“Dobrin,” he says, as he takes my hand, “after all these years. Now we can smell each other again.”
I meet his daughter Rose for the first time. She is beautiful with a broad but shy smile. She is wearing an ankle-length, African-style dress, the yellow-and-white pattern radiant against her dark skin. She works in a shop embroidering but gets paid very little. She would like to buy a machine of her own, about $250, the equivalent of Kenya’s average annual salary. Rose doesn’t ask, but I know she wants me to give her the money.
Little Dobrin has been told that the man in the photograph, the one whose name he bears, is coming to visit. But he has never been this close to a white person before. Rose encourages him to shake hands with us, which he does with great reluctance, then runs back to his mother’s side. He stays close to her and says nothing. Rose tells me that he often talks about me. She says that, when she threatens to punish him, he tells her that he is going to run away to America to be with me.
By the end of the evening, Little Dobrin is standing between my knees as I sit in the living room crowded with furniture brought in for “the historical visit,” as Zachary calls it. Little Dobrin is happy to have me hold him.
There are school fees to be paid for Little Dobrin, about $100 per year. I know why she has told me. Zachary’s brother-in-law is a teacher who will be forced into retirement next year when he reaches 50. He won’t receive his pension, the price exacted by the government for having gone on strike. He introduces us to his six daughters. They have all gone to school, but what jobs will they find when the unemployment rate is 50%, he asks?
The house is filled with many children of all ages. There must be twenty people here, and everyone wants something. One teenager admires Lyn’s camera and asks me to send him one when we return to America. Two or three of the young people here will die from AIDS in the next few years.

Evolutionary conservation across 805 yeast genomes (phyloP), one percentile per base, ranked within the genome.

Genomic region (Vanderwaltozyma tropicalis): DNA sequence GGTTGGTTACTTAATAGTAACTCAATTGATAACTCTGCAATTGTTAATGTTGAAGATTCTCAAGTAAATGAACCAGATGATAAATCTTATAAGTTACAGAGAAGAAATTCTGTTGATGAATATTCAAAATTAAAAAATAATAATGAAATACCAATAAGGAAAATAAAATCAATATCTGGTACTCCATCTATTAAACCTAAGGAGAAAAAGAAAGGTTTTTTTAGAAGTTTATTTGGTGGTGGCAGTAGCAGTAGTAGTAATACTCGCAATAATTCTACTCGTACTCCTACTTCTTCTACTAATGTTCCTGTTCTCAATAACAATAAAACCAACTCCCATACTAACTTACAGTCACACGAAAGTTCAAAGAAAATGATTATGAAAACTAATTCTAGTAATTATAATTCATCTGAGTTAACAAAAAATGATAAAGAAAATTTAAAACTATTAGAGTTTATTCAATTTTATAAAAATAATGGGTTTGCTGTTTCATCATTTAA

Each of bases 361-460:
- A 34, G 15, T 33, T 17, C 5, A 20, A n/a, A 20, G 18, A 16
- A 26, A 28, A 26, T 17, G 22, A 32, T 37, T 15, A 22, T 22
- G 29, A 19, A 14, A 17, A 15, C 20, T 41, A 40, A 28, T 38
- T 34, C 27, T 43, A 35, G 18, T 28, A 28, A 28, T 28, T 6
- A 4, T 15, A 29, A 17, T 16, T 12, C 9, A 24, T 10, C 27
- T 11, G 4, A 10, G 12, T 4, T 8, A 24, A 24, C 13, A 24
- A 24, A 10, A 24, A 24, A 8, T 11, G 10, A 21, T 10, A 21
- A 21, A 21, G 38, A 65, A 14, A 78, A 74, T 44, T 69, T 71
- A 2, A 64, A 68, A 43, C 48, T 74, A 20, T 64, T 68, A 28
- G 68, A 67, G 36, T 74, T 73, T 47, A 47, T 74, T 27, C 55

It’s dark, and, although the house is wired for electricity, there is none this night. Power is rationed. Maybe the lights will go on at 11. Then food arrives, a feast of millet, vegetables, chicken stew, soft drinks, and peanuts.
After dinner, there is a ceremony.
“Take this seriously,” Zachary says. “This is a great honor for us. We’ve never had guests from abroad in this house before. You are the first. Believe me. This is an important occasion.”
We are given a gourd, a clay pot painted pink and black, a wooden mixing spoon, a basket made of millet and hide, and a wooden stool, the traditional symbol of respect amongst the Kisii.
The next morning, Rose comes to say goodbye. I give her a check for $250, “for the machine,” I say. But the bank won’t cash my check for her. It needs to have all three of her names: Roselyn Mokeira Motari. So three days later, Rose takes the overnight bus from Kisii to Nairobi and meets us at the Norfolk Hotel. She freshens up in the marble bathroom, a room with two sinks, terry cloth robes, and a toilet with an expensive wooden seat. There is a shower stall and a bathtub. Even though there is a water and electricity shortage in the country, you would never know it here. The lights turn on without fail, the water runs from the faucet. The Norfolk trades on its colonial heritage, and the gardens and walls of this sprawling complex are filled with memorabilia from that era: paintings and photographs of hunters and settlers, a chosen life built upon stolen land and black Africans who, in the photographs, stand beside them, ready to serve.
As I am writing this, I am preparing for my class. I read in a book on applied ethics, ” . . . when a person is faced with a choice between spending ten dollars on a trip to the movies or contributing it to famine relief, he should ask himself which action would most effectively promote human welfare, with each person’s interests counted as equally important.”
And I don’t know.
I don’t have answers anymore.